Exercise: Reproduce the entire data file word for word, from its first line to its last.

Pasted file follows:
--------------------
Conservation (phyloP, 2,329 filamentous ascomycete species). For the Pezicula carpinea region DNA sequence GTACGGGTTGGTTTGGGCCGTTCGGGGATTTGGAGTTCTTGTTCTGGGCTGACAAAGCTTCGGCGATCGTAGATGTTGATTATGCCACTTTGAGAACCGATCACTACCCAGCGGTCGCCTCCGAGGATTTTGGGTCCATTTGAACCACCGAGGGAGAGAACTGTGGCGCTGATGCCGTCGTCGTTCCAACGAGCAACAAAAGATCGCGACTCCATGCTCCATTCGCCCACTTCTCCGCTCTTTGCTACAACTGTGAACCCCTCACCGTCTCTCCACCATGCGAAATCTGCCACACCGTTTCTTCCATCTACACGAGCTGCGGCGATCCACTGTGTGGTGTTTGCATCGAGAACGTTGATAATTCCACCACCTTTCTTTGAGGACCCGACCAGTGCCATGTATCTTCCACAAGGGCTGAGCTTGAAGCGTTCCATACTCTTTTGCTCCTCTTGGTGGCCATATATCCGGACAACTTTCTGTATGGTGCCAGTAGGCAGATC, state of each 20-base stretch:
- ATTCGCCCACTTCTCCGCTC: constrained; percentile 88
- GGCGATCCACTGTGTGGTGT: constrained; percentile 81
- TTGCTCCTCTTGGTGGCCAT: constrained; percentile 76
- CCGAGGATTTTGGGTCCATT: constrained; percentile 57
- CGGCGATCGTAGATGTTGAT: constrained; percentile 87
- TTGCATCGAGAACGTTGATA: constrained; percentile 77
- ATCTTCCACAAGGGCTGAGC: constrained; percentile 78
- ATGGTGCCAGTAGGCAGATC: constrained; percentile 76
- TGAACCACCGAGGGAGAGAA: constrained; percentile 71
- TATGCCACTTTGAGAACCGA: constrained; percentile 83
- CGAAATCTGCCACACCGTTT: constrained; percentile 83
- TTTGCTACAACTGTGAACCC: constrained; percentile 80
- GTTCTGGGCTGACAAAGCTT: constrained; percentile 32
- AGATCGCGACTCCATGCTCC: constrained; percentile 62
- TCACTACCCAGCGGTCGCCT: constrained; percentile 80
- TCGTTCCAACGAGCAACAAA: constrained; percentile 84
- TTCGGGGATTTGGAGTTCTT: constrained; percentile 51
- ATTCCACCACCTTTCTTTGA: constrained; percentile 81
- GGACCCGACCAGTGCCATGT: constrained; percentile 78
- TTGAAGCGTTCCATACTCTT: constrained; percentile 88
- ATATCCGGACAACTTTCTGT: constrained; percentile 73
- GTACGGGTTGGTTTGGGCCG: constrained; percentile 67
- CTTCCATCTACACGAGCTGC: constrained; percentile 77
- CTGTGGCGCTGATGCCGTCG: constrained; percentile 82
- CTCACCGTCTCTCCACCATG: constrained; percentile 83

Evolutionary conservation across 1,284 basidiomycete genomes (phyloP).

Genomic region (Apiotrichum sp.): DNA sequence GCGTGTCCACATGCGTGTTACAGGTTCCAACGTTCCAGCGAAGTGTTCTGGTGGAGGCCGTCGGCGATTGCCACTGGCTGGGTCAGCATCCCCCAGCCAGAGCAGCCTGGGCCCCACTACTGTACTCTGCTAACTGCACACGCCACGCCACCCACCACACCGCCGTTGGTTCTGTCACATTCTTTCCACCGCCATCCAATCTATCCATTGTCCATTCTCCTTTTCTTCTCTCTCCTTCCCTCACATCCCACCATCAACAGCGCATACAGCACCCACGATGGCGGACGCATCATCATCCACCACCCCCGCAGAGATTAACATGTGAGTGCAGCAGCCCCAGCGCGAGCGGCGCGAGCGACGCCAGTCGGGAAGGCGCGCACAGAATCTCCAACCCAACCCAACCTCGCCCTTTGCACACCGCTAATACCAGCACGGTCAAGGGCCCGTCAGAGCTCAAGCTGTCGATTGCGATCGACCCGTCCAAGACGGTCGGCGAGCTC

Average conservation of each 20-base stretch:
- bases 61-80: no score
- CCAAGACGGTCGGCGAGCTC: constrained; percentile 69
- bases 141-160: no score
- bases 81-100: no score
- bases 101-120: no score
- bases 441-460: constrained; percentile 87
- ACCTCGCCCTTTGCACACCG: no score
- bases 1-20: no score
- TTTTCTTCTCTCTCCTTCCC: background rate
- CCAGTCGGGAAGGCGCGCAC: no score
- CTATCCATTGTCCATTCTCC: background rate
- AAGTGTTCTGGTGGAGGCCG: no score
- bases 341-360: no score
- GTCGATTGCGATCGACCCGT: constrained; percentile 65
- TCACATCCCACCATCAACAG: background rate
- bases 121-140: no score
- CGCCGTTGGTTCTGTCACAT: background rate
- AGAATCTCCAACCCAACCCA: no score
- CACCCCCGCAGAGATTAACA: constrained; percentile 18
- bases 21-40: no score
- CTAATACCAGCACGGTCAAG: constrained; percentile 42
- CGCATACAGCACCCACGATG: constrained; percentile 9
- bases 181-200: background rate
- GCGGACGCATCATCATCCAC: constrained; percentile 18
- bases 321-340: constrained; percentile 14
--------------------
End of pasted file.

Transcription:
Conservation (phyloP, 2,329 filamentous ascomycete species). For the Pezicula carpinea region DNA sequence GTACGGGTTGGTTTGGGCCGTTCGGGGATTTGGAGTTCTTGTTCTGGGCTGACAAAGCTTCGGCGATCGTAGATGTTGATTATGCCACTTTGAGAACCGATCACTACCCAGCGGTCGCCTCCGAGGATTTTGGGTCCATTTGAACCACCGAGGGAGAGAACTGTGGCGCTGATGCCGTCGTCGTTCCAACGAGCAACAAAAGATCGCGACTCCATGCTCCATTCGCCCACTTCTCCGCTCTTTGCTACAACTGTGAACCCCTCACCGTCTCTCCACCATGCGAAATCTGCCACACCGTTTCTTCCATCTACACGAGCTGCGGCGATCCACTGTGTGGTGTTTGCATCGAGAACGTTGATAATTCCACCACCTTTCTTTGAGGACCCGACCAGTGCCATGTATCTTCCACAAGGGCTGAGCTTGAAGCGTTCCATACTCTTTTGCTCCTCTTGGTGGCCATATATCCGGACAACTTTCTGTATGGTGCCAGTAGGCAGATC, state of each 20-base stretch:
- ATTCGCCCACTTCTCCGCTC: constrained; percentile 88
- GGCGATCCACTGTGTGGTGT: constrained; percentile 81
- TTGCTCCTCTTGGTGGCCAT: constrained; percentile 76
- CCGAGGATTTTGGGTCCATT: constrained; percentile 57
- CGGCGATCGTAGATGTTGAT: constrained; percentile 87
- TTGCATCGAGAACGTTGATA: constrained; percentile 77
- ATCTTCCACAAGGGCTGAGC: constrained; percentile 78
- ATGGTGCCAGTAGGCAGATC: constrained; percentile 76
- TGAACCACCGAGGGAGAGAA: constrained; percentile 71
- TATGCCACTTTGAGAACCGA: constrained; percentile 83
- CGAAATCTGCCACACCGTTT: constrained; percentile 83
- TTTGCTACAACTGTGAACCC: constrained; percentile 80
- GTTCTGGGCTGACAAAGCTT: constrained; percentile 32
- AGATCGCGACTCCATGCTCC: constrained; percentile 62
- TCACTACCCAGCGGTCGCCT: constrained; percentile 80
- TCGTTCCAACGAGCAACAAA: constrained; percentile 84
- TTCGGGGATTTGGAGTTCTT: constrained; percentile 51
- ATTCCACCACCTTTCTTTGA: constrained; percentile 81
- GGACCCGACCAGTGCCATGT: constrained; percentile 78
- TTGAAGCGTTCCATACTCTT: constrained; percentile 88
- ATATCCGGACAACTTTCTGT: constrained; percentile 73
- GTACGGGTTGGTTTGGGCCG: constrained; percentile 67
- CTTCCATCTACACGAGCTGC: constrained; percentile 77
- CTGTGGCGCTGATGCCGTCG: constrained; percentile 82
- CTCACCGTCTCTCCACCATG: constrained; percentile 83

Evolutionary conservation across 1,284 basidiomycete genomes (phyloP).

Genomic region (Apiotrichum sp.): DNA sequence GCGTGTCCACATGCGTGTTACAGGTTCCAACGTTCCAGCGAAGTGTTCTGGTGGAGGCCGTCGGCGATTGCCACTGGCTGGGTCAGCATCCCCCAGCCAGAGCAGCCTGGGCCCCACTACTGTACTCTGCTAACTGCACACGCCACGCCACCCACCACACCGCCGTTGGTTCTGTCACATTCTTTCCACCGCCATCCAATCTATCCATTGTCCATTCTCCTTTTCTTCTCTCTCCTTCCCTCACATCCCACCATCAACAGCGCATACAGCACCCACGATGGCGGACGCATCATCATCCACCACCCCCGCAGAGATTAACATGTGAGTGCAGCAGCCCCAGCGCGAGCGGCGCGAGCGACGCCAGTCGGGAAGGCGCGCACAGAATCTCCAACCCAACCCAACCTCGCCCTTTGCACACCGCTAATACCAGCACGGTCAAGGGCCCGTCAGAGCTCAAGCTGTCGATTGCGATCGACCCGTCCAAGACGGTCGGCGAGCTC

Average conservation of each 20-base stretch:
- bases 61-80: no score
- CCAAGACGGTCGGCGAGCTC: constrained; percentile 69
- bases 141-160: no score
- bases 81-100: no score
- bases 101-120: no score
- bases 441-460: constrained; percentile 87
- ACCTCGCCCTTTGCACACCG: no score
- bases 1-20: no score
- TTTTCTTCTCTCTCCTTCCC: background rate
- CCAGTCGGGAAGGCGCGCAC: no score
- CTATCCATTGTCCATTCTCC: background rate
- AAGTGTTCTGGTGGAGGCCG: no score
- bases 341-360: no score
- GTCGATTGCGATCGACCCGT: constrained; percentile 65
- TCACATCCCACCATCAACAG: background rate
- bases 121-140: no score
- CGCCGTTGGTTCTGTCACAT: background rate
- AGAATCTCCAACCCAACCCA: no score
- CACCCCCGCAGAGATTAACA: constrained; percentile 18
- bases 21-40: no score
- CTAATACCAGCACGGTCAAG: constrained; percentile 42
- CGCATACAGCACCCACGATG: constrained; percentile 9
- bases 181-200: background rate
- GCGGACGCATCATCATCCAC: constrained; percentile 18
- bases 321-340: constrained; percentile 14